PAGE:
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Google Wave all washed up

While momentum around social technologies has been great, understanding how to most effectively take advantage of these tools is still evolving. The recent crash of Google Wave is clear evidence of that. The naysayers might chalk this up as another failure of social technologies, but I think it's just the opposite.

The demise of Google Wave simply validates that the right kind of social technology is positioned for great success. At Inmagic, context has been our bread, and content our butter since entering the social scene in 2008. In a September 2009 blog post, Inmagic CTO Phil Green summed up that which makes Inmagic different:
"Social knowledge networks (SKNs) created using Presto are differentiated because the core product capability begins with having an existing knowledge repository (or 'information honey pot'). Presto then enables that content to be socialized in a controlled environment.
Why is this approach different? Because it is not based on sharing for sharing's sake. Sharing for sharing's sake will likely be the demise of many vendors because it requires mass users and frequent input to get the system going and ingrained in the everyday workflow."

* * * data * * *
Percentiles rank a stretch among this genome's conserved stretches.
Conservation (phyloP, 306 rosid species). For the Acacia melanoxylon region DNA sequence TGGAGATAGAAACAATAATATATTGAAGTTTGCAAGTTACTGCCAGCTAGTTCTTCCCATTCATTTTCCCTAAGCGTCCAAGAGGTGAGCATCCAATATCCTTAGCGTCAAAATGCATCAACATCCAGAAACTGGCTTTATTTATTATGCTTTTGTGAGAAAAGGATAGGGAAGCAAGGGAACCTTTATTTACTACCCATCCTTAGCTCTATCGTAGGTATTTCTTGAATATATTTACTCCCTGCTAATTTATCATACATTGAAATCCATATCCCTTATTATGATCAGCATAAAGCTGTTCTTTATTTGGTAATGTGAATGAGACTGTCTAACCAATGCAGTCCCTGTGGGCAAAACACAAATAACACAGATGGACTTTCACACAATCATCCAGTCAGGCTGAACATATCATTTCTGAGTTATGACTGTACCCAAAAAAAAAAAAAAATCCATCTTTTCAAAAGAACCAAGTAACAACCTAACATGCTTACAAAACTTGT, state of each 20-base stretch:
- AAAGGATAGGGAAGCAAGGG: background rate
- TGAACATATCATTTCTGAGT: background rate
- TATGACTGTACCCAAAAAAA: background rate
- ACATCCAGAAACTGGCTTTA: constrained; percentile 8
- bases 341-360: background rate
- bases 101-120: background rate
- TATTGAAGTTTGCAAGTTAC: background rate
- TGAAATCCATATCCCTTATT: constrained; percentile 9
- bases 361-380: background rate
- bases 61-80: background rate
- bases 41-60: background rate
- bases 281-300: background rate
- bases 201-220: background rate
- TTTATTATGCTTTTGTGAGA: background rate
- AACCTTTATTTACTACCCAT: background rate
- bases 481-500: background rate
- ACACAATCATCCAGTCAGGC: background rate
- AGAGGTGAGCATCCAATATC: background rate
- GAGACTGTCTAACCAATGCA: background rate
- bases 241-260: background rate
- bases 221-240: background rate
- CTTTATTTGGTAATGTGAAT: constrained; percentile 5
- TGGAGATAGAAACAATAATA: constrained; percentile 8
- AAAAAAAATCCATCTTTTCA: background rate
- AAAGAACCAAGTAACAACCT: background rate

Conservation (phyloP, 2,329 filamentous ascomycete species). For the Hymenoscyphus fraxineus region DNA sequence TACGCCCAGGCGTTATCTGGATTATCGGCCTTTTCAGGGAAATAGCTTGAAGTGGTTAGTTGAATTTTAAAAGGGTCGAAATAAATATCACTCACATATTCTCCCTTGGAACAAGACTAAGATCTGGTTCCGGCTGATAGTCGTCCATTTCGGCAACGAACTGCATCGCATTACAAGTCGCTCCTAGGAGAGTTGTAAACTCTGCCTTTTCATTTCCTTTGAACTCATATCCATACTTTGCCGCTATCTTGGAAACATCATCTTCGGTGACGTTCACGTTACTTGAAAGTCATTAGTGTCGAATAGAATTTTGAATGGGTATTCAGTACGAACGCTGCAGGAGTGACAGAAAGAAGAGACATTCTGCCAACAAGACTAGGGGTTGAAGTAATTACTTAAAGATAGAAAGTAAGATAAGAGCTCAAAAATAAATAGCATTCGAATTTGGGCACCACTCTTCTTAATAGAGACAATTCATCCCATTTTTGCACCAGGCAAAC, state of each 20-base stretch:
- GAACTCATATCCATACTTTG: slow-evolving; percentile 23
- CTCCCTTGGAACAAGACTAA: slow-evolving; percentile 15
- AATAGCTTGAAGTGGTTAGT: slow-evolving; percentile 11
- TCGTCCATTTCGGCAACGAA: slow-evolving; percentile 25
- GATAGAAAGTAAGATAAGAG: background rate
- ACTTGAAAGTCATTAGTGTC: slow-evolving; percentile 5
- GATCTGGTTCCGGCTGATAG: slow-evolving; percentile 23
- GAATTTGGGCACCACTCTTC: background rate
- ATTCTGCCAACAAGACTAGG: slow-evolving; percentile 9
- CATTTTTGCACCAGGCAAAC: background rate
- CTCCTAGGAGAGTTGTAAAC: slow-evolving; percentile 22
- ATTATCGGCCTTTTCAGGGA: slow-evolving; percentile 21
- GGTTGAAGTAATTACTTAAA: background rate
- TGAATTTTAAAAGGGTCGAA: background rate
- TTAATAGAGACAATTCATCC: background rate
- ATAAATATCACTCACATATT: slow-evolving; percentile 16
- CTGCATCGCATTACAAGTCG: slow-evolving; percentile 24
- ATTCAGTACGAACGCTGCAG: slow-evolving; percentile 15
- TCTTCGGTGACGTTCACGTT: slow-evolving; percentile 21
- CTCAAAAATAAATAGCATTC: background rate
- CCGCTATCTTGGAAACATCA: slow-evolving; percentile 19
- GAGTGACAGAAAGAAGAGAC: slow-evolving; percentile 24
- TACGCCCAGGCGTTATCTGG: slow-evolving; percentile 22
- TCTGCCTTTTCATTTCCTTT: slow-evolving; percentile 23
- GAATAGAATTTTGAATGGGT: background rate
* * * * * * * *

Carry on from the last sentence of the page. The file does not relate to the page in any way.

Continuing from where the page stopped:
Organizations have failed to achieve their social objectives because social technologies have been simply added on to their existing intranets or portals, without much thought given to what this means to the end user.

What benefit does an R&D scientist derive from having access to a social technology? How does Web 2.0 help a marketing professional get their job done faster and better? How does an engineer gain insight into the proposal development process?

In Social Knowledge Networks (SKNs), context is everything and always has been. When given context, people using social technologies have a reason for connecting, and begin to extract the true value of these technologies.

Context is achieved through content. For the R&D scientist, it is the drug discovery report written by a colleague in another department. For the marketing professional, it is the market research analysis written by a coworker in a field office. For the engineer, it is the comments written by company experts on a proposal document.

People will connect when there is context, because they have a shared reference point, a reason to connect. Collaboration happens and problem solving accelerates because the socially connected people have a basis for their discussion, not merely because they can now post their comments.

Content is the backbone of a successful social knowledge management strategy and context is the lifeblood. It's not just about connecting people together. It's about how we use that interaction and bring people together to solve a business problem.

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